Ramsay has found a way to diversify within the medium of TV itself. To date, he has launched sixteen television shows, including Hell’s Kitchen, Kitchen Nightmares, and MasterChef Junior. For Hell’s Kitchen alone, the celebrity chef earns over $200,000 an episode. Ramsey has amassed quite a fortune outside of the television world as well. He currently owns more than 30 restaurants across the world. Forbes lists his 2014 income at $60 million, and he is on pace for an equally impressive 2015. Among his future ambitions, Ramsay hopes to launch a scripted show following the lives of celebrity chefs.
The Donald has been in the news for other reasons lately, but Trump is a great example of how simply having money can be enough to help you make that reality cheddar. The Apprentice franchise is essentially a program about how rich Trump is, and the Donald has made himself even richer through the course of his hosting duties with the franchise. Trump claims to have made over $200 million over the course of the franchise’s history. These numbers are likely inaccurate, as his financial disclosures doubled Forbes’ estimate of his net worth. Regardless of the level of Trump’s exaggeration, Trump has certainly made millions and raised his public profile with his work on The Apprentice. Though it might be a condemnation of democracy to admit it, Trump also likely helped his presidential bid by beaming himself into America’s living rooms for over a decade.
You know her as Judge Judy, and most people don’t realize just how much money she has made as the premiere name in court TV. While many reality TV big wigs make their money by diversifying their pursuits beyond television, Judy simply made herself irreplaceable. There have been many pretenders to Judy’s throne, but none of them can fill her sizable robes. Judge Judy makes $45 million a year, despite working only 52 days because no one controls a courtroom like Judy.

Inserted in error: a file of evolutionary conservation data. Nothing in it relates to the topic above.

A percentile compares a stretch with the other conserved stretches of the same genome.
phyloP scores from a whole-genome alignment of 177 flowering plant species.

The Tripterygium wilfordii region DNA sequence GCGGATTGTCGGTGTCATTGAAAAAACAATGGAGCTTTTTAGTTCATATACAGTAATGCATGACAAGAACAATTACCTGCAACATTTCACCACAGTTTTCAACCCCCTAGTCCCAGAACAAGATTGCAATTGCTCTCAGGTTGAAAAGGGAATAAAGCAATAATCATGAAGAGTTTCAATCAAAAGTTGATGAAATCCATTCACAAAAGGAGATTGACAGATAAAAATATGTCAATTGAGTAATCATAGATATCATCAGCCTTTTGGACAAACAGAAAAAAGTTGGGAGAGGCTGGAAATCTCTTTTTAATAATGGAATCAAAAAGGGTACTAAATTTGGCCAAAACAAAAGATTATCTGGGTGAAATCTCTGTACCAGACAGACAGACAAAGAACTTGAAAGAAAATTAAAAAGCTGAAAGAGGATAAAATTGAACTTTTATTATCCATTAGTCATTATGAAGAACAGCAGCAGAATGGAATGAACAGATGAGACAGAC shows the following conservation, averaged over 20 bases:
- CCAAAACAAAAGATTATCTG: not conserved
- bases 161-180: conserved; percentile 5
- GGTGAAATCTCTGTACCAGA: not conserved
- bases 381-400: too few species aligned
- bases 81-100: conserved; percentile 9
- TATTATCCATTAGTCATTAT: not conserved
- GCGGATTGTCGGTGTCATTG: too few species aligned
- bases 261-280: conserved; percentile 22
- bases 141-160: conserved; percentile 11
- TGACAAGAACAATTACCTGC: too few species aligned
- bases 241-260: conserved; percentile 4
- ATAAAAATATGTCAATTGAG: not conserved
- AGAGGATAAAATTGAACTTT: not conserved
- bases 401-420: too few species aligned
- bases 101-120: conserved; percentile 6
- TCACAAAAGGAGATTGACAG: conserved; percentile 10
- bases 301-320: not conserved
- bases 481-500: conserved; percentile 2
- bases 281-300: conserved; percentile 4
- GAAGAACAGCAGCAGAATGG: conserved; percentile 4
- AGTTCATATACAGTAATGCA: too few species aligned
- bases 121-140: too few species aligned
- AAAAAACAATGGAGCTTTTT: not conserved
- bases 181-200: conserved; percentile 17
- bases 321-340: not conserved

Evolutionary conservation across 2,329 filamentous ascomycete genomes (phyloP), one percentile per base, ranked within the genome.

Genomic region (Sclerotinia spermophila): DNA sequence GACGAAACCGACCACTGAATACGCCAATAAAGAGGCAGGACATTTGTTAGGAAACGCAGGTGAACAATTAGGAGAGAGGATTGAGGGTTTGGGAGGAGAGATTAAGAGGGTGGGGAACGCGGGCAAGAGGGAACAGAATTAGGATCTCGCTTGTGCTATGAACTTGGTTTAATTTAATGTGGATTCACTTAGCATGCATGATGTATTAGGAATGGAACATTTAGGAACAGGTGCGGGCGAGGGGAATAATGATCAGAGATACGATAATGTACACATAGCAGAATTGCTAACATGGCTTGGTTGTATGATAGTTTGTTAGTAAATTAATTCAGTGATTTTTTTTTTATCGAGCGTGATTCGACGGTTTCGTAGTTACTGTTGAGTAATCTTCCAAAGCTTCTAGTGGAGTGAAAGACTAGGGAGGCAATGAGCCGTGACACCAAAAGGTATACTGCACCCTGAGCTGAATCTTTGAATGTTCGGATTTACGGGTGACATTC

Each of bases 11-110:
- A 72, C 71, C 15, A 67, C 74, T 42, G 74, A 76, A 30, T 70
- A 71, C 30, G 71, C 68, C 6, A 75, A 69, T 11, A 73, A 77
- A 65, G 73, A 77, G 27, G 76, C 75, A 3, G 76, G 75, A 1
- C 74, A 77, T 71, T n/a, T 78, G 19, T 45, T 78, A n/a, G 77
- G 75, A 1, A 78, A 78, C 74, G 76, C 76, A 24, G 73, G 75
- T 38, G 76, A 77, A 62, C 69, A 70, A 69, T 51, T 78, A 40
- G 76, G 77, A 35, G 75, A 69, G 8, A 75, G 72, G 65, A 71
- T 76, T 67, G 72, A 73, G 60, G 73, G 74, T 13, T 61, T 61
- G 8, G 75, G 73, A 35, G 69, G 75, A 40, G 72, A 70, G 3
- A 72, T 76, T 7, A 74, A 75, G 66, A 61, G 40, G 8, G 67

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The Robertson Family, in a way, is an alternate universe version of the Kardashian clan. While the Kardashians appeal to liberal leaning suburban and urban women, the Robertsons market to rural men. The audience for Jeff Foxworthy, right-wing talk radio, and NASCAR are the same people that fill their homes with Duck Dynasty swag. If you walked into a rural Wal-Mart around Christmas 2013, you could count 100 different Duck Dynasty items being sold.
Kim KardashianGetty Images
As Forbes put it, “Kim Kardashian has monetized fame better than any other.” Kim clocked in at No. 33 in the Forbes Celebrity 100, after earning herself a $52.5 million payday on the year. Of course, only a small percentage of her income is derived from reality TV appearances (though she still makes a reported $40,000 an episode). Over half of her income is derived from her iPhone and tablet game Kim Kardashian: Hollywood. In addition to her app game, Kim has a foot in the book industry (with her book of selfies, Selfish), social media (making an estimated $10,000 per tweet), a line of beauty products, and swimwear among other ventures. Kardashian understands that fame in the Internet age is about brand management. Every aspect of her life is meticulously curated for profit. She reportedly pays someone to retouch her selfies. Every media appearance is designed for maximum effect. Who could forget her Paper magazine cover? Though you may find her carefully orchestrated antics annoying, it is this attention to shock-and-awe detail that has allowed Kim and her family to rake in the cash.
Though we know Simon Cowell as the harshest judge ever to pick apart a musical competition, his money has actually come largely thanks to his producing acumen. Cowell owns a piece of the Idol, X-Factor, and Got Talent franchises, which he and his partners have packaged for sale around the world. These brands have been an unbelievable cash cow for Cowell, who has amassed a fortune of over $500 million. Just because he already has more money than some nations doesn’t mean that Cowell shows signs of slowing down. These days his most profitable venture is a little band called One Direction, which he put together after their members were eliminated from The X Factor.